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Live Spot Prices:

Spot Prices:
Gold Ask 1,304.56 -1.75 Open: 1,306 High: 1,311 Low: 1,303
Silver Ask 16.59 -0.03 Open: 16.62 High: 16.79 Low: 16.57

Silver Spot Prices & Charts in Turkish Lira

Silver Prices Per Ounce, Gram & Kilo in TRY

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Silver Prices in Turkish Lira

With various sources of demand, the silver market is in a constant state of flux. The white metal is traded all over the globe, and it can be quoted in and transacted in any currency. Silver is typically quoted by the ounce, gram and kilogram. One ounce coins, bars and rounds are a favorite among individual investors. Larger investors may prefer larger silver bars such as 10 ounce or 100 ounce weights.

The Turkish Lira is the official currency of Turkey and the Turkish Republic of Northern Cyprus. Like numerous other currencies, the Turkish Lira can be subdivided into 100 smaller currency units.

The first Turkish Lira was used from 1923 to 2005. The first lira was pegged to the British Pound and the French Franc. Starting in 1946, the lira was pegged to the U.S. Dollar at a rate of 2.8 lira to one dollar. The lira lost significant value over the years, however, and it eventually became one of the most worthless currencies. Before a law was passed to revalue the lira, it would have taken over 154 million lira to buy one original gold lira coin.

The second Turkish Lira was introduced in 2005 and remains in use to this day. The Turkish Government passed a law allowing for the revaluation which took place at a rate of one new lira for 1 million old lira.

In the first few years following the revaluation, the new lira was referred to as the “new” lira. Eventually, however, the “new” mark was removed from the currency and it once again became known simply as the Turkish Lira.

The Central bank of the Republic of Turkey is Turkey’s central bank. The central bank is in charge of issuing and controlling the country’s currency. In addition it is also tasked with achieving and maintaining price stability and conducting monetary policy.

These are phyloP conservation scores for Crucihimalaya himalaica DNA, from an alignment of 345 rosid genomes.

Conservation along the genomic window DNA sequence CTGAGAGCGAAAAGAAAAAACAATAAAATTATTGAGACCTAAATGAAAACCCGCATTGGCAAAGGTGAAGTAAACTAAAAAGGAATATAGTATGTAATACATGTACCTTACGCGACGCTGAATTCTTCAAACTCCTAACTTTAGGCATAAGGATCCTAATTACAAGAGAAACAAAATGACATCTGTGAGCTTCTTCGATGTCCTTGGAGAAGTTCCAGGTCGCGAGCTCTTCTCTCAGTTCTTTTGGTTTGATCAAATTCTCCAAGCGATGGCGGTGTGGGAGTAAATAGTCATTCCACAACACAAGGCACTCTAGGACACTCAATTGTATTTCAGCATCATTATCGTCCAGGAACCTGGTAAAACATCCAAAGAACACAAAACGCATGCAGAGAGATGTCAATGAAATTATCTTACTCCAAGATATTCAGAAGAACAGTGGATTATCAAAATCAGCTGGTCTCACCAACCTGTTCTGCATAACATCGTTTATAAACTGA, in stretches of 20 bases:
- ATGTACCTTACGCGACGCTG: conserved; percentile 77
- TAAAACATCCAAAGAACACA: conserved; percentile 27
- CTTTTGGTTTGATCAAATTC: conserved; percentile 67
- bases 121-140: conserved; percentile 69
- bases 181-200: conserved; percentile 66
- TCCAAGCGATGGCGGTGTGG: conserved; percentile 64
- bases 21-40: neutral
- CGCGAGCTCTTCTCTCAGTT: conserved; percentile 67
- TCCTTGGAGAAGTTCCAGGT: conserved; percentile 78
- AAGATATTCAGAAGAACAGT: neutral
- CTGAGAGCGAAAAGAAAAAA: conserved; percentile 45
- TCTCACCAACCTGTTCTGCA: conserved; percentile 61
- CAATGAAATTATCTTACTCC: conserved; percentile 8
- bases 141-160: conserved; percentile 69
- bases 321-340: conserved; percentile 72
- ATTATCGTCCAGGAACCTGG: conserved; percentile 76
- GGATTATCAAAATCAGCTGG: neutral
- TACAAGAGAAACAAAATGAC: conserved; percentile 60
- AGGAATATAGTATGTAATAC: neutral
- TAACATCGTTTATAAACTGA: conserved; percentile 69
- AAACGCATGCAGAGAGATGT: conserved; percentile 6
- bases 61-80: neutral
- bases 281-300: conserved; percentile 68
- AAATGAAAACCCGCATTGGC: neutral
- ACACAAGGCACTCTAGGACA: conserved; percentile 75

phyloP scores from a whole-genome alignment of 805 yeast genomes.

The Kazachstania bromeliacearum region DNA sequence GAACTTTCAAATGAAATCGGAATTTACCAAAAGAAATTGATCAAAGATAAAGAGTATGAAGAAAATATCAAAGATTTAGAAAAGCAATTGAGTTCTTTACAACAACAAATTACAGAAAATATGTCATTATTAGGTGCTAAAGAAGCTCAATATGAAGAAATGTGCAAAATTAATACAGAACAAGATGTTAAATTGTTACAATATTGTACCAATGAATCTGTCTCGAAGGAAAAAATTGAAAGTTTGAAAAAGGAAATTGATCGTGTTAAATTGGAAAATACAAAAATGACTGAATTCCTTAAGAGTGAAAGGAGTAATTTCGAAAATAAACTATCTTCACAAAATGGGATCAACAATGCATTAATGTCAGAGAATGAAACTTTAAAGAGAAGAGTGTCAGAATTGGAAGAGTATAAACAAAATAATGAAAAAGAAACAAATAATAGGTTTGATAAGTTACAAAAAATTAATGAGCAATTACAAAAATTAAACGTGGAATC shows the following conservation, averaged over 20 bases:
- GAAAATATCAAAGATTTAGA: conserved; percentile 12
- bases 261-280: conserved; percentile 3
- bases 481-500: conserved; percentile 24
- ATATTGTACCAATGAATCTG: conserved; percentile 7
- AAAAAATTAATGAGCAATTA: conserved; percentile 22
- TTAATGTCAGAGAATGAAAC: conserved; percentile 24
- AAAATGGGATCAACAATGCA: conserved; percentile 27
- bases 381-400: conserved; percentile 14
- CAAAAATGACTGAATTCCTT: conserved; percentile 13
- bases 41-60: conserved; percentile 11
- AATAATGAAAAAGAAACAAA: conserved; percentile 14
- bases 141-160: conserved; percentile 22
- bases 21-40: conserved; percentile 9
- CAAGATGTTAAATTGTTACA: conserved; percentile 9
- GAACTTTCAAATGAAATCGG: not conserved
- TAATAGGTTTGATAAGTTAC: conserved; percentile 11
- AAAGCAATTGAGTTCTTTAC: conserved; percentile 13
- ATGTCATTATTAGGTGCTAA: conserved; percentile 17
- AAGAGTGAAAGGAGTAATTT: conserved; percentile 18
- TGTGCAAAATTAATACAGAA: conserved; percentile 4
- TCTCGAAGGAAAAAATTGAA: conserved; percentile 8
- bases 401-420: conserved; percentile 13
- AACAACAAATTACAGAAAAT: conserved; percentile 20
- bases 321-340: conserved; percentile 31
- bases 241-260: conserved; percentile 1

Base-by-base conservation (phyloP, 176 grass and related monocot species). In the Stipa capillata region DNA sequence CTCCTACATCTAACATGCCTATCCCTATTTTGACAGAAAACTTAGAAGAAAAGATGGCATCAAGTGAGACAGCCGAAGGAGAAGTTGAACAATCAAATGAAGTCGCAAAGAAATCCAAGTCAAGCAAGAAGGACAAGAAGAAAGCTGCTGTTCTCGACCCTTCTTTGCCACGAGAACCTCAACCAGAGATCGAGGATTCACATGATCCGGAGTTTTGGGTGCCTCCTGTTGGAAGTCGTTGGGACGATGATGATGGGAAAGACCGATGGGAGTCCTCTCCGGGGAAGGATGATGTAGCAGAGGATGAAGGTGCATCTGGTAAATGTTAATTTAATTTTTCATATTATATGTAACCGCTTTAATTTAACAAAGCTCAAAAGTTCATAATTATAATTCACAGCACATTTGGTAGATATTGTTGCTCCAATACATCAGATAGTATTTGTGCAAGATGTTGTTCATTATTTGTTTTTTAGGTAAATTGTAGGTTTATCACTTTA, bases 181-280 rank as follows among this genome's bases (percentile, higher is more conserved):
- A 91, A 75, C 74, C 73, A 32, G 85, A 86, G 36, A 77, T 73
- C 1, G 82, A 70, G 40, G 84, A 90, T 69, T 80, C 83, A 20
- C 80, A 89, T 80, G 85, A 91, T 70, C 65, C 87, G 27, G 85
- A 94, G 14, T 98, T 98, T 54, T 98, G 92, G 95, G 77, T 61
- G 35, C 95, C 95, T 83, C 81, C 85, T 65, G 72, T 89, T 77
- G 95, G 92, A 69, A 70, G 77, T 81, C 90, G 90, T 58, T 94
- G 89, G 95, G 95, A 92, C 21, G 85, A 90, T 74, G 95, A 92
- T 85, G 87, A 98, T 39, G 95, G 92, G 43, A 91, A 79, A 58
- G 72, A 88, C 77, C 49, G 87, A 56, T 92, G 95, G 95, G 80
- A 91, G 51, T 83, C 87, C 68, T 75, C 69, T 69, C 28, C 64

Silver Pricing in Turkish Lira

The silver market is always moving based on changes in the supply and demand equation. The silver market can be affected by numerous potential issues including monetary policy, interest rates, currency markets, jewelry demand, investment demand, inflation and more.

Unlike the gold market, silver also sees substantial demand from modern industry. The white metal is used in a number of arenas including nuclear power, solar energy, chemical production and electronics. As more potential applications for silver are discovered, demand for the metal could potentially see a significant increase. Industrial demand could also potentially cause a divergence between the price of silver and gold, which have a tendency to move together at times.

The Turkish Economy

The economy of Turkey is considered an emerging market economy by the IMF. Turkey’s economy has seen substantial growth, and it is a leading producer of numerous agricultural products. Some of its main agricultural products include: cherries, watermelons, hazelnuts, green peppers, pistachios, cucumbers and more. The nation’s agriculture has been on the decline since the 1980s, however, and it accounts for far less of the country’s GDP.

Turkey is a major producer of television sets and is heavily involved in the electronics industry. The country is also one of the world’s largest shipbuilders and a major producer of steel. In addition, Turkey exports textiles and clothing.

The country is also seeing growth in its tourism industry, which is a large employer in Turkey and a significant contributor to the country’s GDP.

Turkey’s banking and financial system is considered one of the strongest in Europe, Asia and the Middle East. Due to Turkey’s rapid economic growth, the country has attracted more foreign investment.

As the Turkish economy continues to grow and expand, demand for silver could potentially increase. A stronger economy could mean higher employment and better wages which could potentially fuel investment demand for silver. Growth in the country’s electronics and other industries could also potentially fuel additional demand for the metal.

As the Turkish economy grows, the value of its currency could potentially strengthen. A stronger lira could make silver and other precious metals relatively less expensive.

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